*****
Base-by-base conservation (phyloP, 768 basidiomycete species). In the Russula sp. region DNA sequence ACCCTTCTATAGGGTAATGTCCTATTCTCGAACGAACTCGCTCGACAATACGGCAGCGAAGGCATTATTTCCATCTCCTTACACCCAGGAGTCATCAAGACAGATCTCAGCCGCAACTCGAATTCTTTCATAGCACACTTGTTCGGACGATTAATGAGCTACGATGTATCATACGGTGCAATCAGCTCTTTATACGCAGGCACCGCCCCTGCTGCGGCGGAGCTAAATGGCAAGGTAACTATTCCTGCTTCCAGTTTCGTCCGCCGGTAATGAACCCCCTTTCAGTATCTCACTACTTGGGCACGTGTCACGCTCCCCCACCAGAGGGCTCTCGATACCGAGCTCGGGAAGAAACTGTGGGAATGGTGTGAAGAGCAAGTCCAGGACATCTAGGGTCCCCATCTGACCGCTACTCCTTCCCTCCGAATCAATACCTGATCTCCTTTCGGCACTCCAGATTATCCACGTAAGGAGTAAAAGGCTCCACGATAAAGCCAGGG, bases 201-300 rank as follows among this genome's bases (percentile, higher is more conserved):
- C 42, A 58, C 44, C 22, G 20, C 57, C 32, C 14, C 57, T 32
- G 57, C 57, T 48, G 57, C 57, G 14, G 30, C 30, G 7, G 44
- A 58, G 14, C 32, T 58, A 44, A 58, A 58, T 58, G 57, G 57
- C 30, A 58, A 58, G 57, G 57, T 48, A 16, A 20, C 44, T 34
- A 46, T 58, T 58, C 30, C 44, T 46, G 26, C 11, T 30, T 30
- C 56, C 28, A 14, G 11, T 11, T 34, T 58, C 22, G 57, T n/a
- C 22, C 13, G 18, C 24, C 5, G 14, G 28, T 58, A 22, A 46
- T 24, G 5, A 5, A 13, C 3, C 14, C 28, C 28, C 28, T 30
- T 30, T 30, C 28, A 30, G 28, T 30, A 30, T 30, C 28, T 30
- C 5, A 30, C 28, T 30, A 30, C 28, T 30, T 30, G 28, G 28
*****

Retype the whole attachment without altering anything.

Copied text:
Base-by-base conservation (phyloP, 768 basidiomycete species). In the Russula sp. region DNA sequence ACCCTTCTATAGGGTAATGTCCTATTCTCGAACGAACTCGCTCGACAATACGGCAGCGAAGGCATTATTTCCATCTCCTTACACCCAGGAGTCATCAAGACAGATCTCAGCCGCAACTCGAATTCTTTCATAGCACACTTGTTCGGACGATTAATGAGCTACGATGTATCATACGGTGCAATCAGCTCTTTATACGCAGGCACCGCCCCTGCTGCGGCGGAGCTAAATGGCAAGGTAACTATTCCTGCTTCCAGTTTCGTCCGCCGGTAATGAACCCCCTTTCAGTATCTCACTACTTGGGCACGTGTCACGCTCCCCCACCAGAGGGCTCTCGATACCGAGCTCGGGAAGAAACTGTGGGAATGGTGTGAAGAGCAAGTCCAGGACATCTAGGGTCCCCATCTGACCGCTACTCCTTCCCTCCGAATCAATACCTGATCTCCTTTCGGCACTCCAGATTATCCACGTAAGGAGTAAAAGGCTCCACGATAAAGCCAGGG, bases 201-300 rank as follows among this genome's bases (percentile, higher is more conserved):
- C 42, A 58, C 44, C 22, G 20, C 57, C 32, C 14, C 57, T 32
- G 57, C 57, T 48, G 57, C 57, G 14, G 30, C 30, G 7, G 44
- A 58, G 14, C 32, T 58, A 44, A 58, A 58, T 58, G 57, G 57
- C 30, A 58, A 58, G 57, G 57, T 48, A 16, A 20, C 44, T 34
- A 46, T 58, T 58, C 30, C 44, T 46, G 26, C 11, T 30, T 30
- C 56, C 28, A 14, G 11, T 11, T 34, T 58, C 22, G 57, T n/a
- C 22, C 13, G 18, C 24, C 5, G 14, G 28, T 58, A 22, A 46
- T 24, G 5, A 5, A 13, C 3, C 14, C 28, C 28, C 28, T 30
- T 30, T 30, C 28, A 30, G 28, T 30, A 30, T 30, C 28, T 30
- C 5, A 30, C 28, T 30, A 30, C 28, T 30, T 30, G 28, G 28